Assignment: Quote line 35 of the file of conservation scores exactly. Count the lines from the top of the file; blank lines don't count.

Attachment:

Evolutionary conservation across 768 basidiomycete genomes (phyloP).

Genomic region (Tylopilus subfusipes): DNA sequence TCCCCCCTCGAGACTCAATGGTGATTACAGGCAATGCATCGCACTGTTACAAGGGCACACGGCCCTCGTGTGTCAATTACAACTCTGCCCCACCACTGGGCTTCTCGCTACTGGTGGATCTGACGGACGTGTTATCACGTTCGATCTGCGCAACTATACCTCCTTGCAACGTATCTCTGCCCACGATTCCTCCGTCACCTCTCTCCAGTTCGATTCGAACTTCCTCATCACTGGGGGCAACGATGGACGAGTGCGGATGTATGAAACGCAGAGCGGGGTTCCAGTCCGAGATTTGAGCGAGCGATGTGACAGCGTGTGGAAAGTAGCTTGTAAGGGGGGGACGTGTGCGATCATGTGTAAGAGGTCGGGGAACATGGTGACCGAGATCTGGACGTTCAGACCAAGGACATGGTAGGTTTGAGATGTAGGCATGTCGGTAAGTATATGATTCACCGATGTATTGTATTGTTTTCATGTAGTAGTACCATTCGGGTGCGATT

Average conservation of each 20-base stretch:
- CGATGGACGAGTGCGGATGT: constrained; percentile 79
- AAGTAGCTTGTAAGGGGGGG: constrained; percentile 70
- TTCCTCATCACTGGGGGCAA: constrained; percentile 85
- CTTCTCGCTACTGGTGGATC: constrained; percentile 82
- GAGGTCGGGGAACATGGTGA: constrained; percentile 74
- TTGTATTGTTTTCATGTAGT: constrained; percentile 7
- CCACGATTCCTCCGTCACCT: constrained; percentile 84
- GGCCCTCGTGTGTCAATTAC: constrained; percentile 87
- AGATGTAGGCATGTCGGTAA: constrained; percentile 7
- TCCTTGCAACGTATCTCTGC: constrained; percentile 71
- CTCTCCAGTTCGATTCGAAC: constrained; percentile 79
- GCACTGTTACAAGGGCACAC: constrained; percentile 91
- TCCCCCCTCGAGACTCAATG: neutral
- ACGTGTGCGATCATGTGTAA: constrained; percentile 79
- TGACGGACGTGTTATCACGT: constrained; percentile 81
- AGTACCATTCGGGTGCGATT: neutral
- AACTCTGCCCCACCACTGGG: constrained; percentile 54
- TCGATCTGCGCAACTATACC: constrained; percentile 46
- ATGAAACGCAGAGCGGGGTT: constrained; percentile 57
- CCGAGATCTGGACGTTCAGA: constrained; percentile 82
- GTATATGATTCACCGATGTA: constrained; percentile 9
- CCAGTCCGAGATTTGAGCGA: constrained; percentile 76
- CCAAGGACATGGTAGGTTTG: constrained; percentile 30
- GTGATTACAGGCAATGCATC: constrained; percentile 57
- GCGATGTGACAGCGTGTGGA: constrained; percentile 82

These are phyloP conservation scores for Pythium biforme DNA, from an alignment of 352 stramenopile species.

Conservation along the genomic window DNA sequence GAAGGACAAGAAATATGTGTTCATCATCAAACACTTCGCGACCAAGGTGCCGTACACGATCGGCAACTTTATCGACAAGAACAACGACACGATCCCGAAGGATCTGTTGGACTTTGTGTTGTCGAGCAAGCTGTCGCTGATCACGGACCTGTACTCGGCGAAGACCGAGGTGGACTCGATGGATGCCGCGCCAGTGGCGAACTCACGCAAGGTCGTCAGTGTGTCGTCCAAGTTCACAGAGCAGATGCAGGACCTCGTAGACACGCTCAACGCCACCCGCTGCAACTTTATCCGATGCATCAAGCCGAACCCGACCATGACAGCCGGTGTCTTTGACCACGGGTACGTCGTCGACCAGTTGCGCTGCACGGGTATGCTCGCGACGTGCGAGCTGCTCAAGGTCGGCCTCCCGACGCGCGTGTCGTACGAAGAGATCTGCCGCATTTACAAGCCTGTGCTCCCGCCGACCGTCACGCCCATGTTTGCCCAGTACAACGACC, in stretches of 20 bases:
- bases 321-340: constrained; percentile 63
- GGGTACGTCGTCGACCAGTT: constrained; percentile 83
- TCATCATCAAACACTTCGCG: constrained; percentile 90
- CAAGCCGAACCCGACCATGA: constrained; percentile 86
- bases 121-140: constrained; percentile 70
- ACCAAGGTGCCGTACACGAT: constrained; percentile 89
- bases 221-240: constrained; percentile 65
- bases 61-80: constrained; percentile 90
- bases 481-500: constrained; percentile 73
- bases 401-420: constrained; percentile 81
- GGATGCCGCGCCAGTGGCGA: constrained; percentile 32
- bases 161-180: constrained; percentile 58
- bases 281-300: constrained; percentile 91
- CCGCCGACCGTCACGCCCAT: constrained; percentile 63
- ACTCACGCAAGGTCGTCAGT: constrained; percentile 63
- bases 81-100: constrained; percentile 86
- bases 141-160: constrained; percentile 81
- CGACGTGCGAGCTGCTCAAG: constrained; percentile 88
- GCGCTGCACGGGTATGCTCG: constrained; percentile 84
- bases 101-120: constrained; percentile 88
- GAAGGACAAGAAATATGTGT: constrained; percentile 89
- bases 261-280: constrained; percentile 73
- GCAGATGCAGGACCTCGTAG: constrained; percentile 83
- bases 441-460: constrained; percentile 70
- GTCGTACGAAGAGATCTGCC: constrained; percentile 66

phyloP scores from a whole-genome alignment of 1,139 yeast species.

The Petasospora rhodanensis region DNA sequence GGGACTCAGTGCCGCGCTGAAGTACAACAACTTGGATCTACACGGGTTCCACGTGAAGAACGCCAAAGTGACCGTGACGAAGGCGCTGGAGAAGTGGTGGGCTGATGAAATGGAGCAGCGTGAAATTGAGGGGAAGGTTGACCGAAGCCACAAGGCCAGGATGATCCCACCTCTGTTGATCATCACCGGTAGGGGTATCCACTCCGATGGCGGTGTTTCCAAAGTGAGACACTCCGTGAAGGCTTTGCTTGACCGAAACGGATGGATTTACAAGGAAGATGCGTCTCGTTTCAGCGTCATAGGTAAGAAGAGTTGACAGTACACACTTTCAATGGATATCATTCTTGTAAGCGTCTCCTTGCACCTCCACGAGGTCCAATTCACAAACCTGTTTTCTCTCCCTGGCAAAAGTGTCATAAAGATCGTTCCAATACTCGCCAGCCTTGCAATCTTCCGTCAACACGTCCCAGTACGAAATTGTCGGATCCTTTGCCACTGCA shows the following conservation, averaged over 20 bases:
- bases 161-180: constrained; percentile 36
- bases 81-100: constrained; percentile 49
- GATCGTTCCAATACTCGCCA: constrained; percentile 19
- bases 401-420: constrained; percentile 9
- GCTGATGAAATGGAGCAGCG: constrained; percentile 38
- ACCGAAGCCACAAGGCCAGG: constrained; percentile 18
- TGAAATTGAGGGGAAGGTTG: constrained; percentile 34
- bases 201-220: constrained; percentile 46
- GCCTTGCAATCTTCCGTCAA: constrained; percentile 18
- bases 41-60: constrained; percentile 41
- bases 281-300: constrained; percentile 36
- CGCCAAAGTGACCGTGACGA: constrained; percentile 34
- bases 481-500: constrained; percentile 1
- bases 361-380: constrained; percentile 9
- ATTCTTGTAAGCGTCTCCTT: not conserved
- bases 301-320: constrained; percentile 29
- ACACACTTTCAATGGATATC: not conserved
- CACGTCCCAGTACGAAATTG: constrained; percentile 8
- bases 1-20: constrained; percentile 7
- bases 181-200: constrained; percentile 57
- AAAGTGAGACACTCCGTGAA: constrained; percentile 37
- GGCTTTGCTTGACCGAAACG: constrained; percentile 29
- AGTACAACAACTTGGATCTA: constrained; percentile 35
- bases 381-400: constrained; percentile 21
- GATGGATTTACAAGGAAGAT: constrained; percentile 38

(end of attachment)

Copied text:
- bases 121-140: constrained; percentile 70